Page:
People of Paradox: A History of Mormon Culture

People of Paradox: A History of Mormon Culture

People of Paradox: A History of Mormon Culture

People of Paradox: A History of Mormon Culture

Synopsis

In People of Paradox, Terryl Givens traces the rise and development of Mormon culture from the days of Joseph Smith in upstate New York, through Brigham Young's founding of the Territory of Deseret on the shores of Great Salt Lake, to the spread of the Latter-Day Saints around the globe.
Throughout the last century and a half, Givens notes, distinctive traditions have emerged among the Latter-Day Saints, shaped by dynamic tensions--or paradoxes--that give Mormon cultural expression much of its vitality. Here is a religion shaped by a rigid authoritarian hierarchy and radical individualism; by prophetic certainty and a celebration of learning and intellectual investigation; by existence in exile and a yearning for integration and acceptance by the larger world. Givens divides Mormon history into two periods, separated by the renunciation of polygamy in 1890. In each, he explores the life of the mind, the emphasis on education, the importance of architecture and urban planning (so apparent in Salt Lake City and Mormon temples around the world), and Mormon accomplishments in music and dance, theater, film, literature, and the visual arts. He situates such cultural practices in the context of the society of the larger nation and, in more recent years, the world. Today, he observes, only fourteen percent of Mormon believers live in the United States.
Mormonism has never been more prominent in public life. But there is a rich inner life beneath the public surface, one deftly captured in this sympathetic, nuanced account by a leading authority on Mormon history and thought.

Excerpt

This work has benefited enormously from the expertise and tender mercies of a host of readers and critics. Vern Swanson is a gold mine of knowledge about Utah art; the LDS art historian Richard Oman provided valuable criticism and suggestions. Daniel Fairbanks is an accomplished artist from a line of superb artists, and his guidance and friendship alike were invaluable. Also a published geneticist, Daniel made important contributions to my sections on science as well as those on art. Steve Harper, Reid Neilson, David Whittaker, and Richard Bushman represent the acme of new and experienced Mormon scholarship, and I count them all as friends and mentors. Gideon Burton was helpful with matters of literature and film. Michael Hicks made pertinent critiques that extended beyond my music sections. Grant and Heather Hardy are exacting critics and scholars and made extensive, helpful criticisms. Larry Peer read a draft, and Armand Mauss continued his role as friend and guide in much that appears here. Lavina Fielding Anderson provided astute comments as well as encouragement, and Paul Anderson shared his expertise in Mormon architecture. As always, my friend Anthony Russell shared valuable perspectives from outside the traditions here discussed. I also thank Bill Slaughter, the master of LDS photo archives; my son, Nathaniel, for his insights and productive leads; my research assistant, Colin Tate, for help in tracking down arcane sources; and Josh Probert for his suggestions with matters artistic and architectural. As always, the first and last reader and critic was Fiona Givens, my North Star.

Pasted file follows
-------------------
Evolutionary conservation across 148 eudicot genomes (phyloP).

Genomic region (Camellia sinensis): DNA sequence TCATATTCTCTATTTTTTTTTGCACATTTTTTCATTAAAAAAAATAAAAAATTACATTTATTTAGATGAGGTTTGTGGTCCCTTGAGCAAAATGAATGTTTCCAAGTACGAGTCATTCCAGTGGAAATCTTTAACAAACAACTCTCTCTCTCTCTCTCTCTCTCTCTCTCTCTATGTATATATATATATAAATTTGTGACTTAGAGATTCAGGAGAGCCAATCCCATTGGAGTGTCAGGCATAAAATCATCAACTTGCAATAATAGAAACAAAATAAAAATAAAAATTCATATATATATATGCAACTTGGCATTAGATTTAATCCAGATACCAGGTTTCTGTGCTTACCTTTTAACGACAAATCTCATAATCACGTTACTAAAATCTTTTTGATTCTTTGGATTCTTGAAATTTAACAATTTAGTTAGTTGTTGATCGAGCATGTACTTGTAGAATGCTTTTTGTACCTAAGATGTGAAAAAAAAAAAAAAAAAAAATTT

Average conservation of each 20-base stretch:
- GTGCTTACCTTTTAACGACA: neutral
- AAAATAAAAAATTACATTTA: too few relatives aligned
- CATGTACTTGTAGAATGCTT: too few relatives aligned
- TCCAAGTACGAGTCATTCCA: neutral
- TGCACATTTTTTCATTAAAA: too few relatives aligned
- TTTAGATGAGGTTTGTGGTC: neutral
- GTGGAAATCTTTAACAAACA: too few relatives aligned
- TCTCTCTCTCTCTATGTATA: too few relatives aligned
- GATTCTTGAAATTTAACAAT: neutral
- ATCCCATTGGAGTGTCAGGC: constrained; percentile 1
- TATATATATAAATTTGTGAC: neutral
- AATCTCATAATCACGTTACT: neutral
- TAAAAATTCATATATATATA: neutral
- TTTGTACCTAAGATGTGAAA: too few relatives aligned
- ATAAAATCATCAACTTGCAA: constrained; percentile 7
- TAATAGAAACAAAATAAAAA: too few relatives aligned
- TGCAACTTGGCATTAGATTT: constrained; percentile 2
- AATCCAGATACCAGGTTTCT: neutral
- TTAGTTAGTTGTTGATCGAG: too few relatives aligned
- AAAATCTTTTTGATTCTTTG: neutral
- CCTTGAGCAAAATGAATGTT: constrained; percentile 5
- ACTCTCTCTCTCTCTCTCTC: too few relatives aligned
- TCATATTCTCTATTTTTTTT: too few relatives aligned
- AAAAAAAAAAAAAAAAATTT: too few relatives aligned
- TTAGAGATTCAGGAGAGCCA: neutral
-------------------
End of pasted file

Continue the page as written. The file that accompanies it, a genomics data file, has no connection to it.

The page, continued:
All were helpful, and I must emphasize that virtually all championed additions and perspectives which lost out to limitations of space—or of my own abilities. I alone bear responsibility for the idiosyncrasies and omissions in the examples covered. “There is no arguing about taste,” said the critic Horace. In fact, few things are the subject of more dispute than taste. For we are all critics after our own fashion, and a study claiming to address the sweeping subject of a religious culture is bound to offend almost everyone by dint of something left out, something overpraised, or something undervalued. I can only insist that I made no attempt at comprehensiveness. My purpose is to plumb in tentative . . .

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